I’ve been a full time fishing guide in the Tampa Bay area for 10 years and my website has been a huge part of my success. So much so, that it is what led me to start a business building websites for other fishing and hunting guides 9 years ago. Other guides liked what I was doing online so much that they started asking me to build their websites for them very early on in my career.

I often (and you should do this too) ask new clients why they chose me over the other fishing guides in the area and almost all of them tell me that I had the best pictures. Now, I’m not a photographer by any stretch of the imagination but I am blessed (or cursed, depending on how you look at it) to be a gadget freak. So I have always bought really nice cameras. And, I have spent a lot of time on the web reading about photography and how to use my particular camera. I have also been blessed to spend time with professional photographers like, David Brown, who gave me lots of pointers about taking fishing pictures.

They say a picture is worth a thousand words… I say good pictures are worth hundreds of clients in the fishing guide and hunting guide industry. Even when my website was young and looked like a 9 year old built it, my pictures still looked pretty good and that translated to new clients for me.

Don’t take for granted the power of great pictures on our website, Facebook, or Instagram. Get a great camera, learn how to use it, and take the time to capture great shots of your client’s catch. Not only will it help you get new clients by posting the photos online, but if you share these great photos with your clients, your clients will share them with their friends; which could turn into even more new clients for you.

What fishing and hunting photos should you post online?

Whether on your website or on social networks, “put your best foot forward’ is the golden rule. If you want to be known for someone who puts their clients on big fish or large game, post only pictures of quality fish and game. Just because you went and caught several 10” trout, doesn’t mean you should post those photos anywhere online. Not that you should be ashamed of doing the best you could on a tough day, it’s just not something that will make a great impression on potential clients. Make a great impression with every picture you post. If you want to make a great impression on potential clients, only post and promote pictures of great catches and great kills.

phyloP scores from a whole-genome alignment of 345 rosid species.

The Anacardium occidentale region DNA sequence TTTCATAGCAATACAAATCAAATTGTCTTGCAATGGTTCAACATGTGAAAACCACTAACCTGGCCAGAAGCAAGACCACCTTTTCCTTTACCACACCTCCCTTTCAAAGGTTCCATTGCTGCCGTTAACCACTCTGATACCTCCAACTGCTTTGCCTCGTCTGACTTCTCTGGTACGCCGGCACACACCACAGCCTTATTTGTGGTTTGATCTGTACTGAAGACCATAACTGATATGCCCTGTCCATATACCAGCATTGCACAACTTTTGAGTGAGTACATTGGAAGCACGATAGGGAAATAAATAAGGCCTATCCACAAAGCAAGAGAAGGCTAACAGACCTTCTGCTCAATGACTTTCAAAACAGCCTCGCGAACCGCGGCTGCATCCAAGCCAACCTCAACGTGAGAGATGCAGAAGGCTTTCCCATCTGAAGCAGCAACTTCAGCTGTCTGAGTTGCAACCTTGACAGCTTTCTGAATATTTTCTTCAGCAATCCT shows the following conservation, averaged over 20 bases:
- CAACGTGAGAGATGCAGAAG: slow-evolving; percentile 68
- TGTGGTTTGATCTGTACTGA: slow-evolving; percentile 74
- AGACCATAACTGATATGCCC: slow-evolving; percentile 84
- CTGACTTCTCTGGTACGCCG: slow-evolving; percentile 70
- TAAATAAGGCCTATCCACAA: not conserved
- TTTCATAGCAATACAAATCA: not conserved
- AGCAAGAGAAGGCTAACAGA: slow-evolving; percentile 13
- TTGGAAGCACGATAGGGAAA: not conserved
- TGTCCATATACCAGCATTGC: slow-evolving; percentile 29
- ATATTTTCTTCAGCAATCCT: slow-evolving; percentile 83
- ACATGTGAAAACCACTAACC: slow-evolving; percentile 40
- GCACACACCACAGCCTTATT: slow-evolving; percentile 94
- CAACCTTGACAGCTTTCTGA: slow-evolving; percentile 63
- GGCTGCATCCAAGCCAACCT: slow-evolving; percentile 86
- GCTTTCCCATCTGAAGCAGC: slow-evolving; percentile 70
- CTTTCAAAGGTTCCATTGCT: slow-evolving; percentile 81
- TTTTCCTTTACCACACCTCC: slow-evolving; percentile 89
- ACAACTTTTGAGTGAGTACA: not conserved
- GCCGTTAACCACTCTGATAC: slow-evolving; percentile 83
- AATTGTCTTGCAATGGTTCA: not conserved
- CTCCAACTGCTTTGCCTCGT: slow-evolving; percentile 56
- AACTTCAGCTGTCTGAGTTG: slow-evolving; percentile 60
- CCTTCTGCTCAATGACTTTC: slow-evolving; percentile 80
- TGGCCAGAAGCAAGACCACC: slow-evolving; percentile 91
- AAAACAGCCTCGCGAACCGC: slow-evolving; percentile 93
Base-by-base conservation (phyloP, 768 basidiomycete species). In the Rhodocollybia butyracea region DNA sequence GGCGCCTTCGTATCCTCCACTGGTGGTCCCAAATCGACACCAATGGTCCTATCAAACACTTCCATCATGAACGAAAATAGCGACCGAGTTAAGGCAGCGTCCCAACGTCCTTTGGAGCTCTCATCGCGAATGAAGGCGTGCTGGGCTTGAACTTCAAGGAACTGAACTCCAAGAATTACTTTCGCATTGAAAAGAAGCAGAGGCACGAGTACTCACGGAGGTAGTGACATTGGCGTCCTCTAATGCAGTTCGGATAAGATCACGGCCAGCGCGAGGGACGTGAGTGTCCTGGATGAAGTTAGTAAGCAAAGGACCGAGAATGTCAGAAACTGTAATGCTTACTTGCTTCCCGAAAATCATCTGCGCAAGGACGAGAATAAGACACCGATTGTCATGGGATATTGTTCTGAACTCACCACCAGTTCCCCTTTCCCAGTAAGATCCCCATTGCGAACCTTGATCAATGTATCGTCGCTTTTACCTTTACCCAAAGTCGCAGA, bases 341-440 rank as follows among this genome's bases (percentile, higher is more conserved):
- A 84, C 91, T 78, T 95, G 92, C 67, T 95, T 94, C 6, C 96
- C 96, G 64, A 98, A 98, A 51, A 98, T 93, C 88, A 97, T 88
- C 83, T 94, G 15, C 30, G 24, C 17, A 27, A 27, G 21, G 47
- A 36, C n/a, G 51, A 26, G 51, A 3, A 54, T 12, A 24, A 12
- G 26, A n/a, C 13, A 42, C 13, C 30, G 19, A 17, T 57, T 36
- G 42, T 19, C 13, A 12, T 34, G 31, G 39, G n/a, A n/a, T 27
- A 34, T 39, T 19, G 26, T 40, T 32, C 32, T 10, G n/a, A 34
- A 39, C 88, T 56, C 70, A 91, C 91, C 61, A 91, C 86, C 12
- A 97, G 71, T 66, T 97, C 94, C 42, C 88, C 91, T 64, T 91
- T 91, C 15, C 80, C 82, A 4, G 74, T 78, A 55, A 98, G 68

How do you maximize the potential of every photo of your catch or kill?

For Fishing:

  • Clean backgrounds (no extra people, equipment, or uninteresting objects behind the angler and fish).
  • No tools hanging out of the mouths of your catch (no Boga Grips or other fish handling tools).
  • Make the fish the central focal point (hold fish horizontal, up under angler’s chin and out towards the camera).
  • Hide Your Hands (try as best as possible to keep most of the angler’s hands between the angler and the fish and not visible to the camera).
  • Keep the sun in the face or to the side of the angler. Not directly behind the angler (unless you are an extremely skilled photographer).
  • Wet fish look better than dry fish.
  • Fresh fish look WAY better than dead and/or frozen fish.
  • The less blood on the fish the better.

For Other Game:

  • Hold the heads of deer, hogs, elk, and other large game up.
  • Position the animal between the camera and the hunter.
  • Keep the sun in the face or to the side of the hunter.
  • Minimize gore (remove blood) .
  • Consider including the weapon in the photo if possible.

What photos should you post or promote online?

Here’s the simple rule. if you look at the photo and think, “Man… that’s a great pic and a nice fish (or other game)”,  that’s a picture you want to post online and promote. If you look at it and think, “Well, that’s all we caught today so it’s better than nothing so I might as well post it and show we caught something”, you’d be better off keeping that picture to yourself and only sharing it with your client.

Perception is reality. If you only show your best, you’ll be perceived as a guide who is known for putting your clients on great fish or game. If you show everything, even the unimpressive catches or kills, you’ll be “just another guide”.

Of course, the more great pics of great catches and kills the better! And, if you are able to post more of those quality pics of great catches and kills than the next guide, the way people perceive you will not only be great, but accurate too.

SteamWorks

Author SteamWorks

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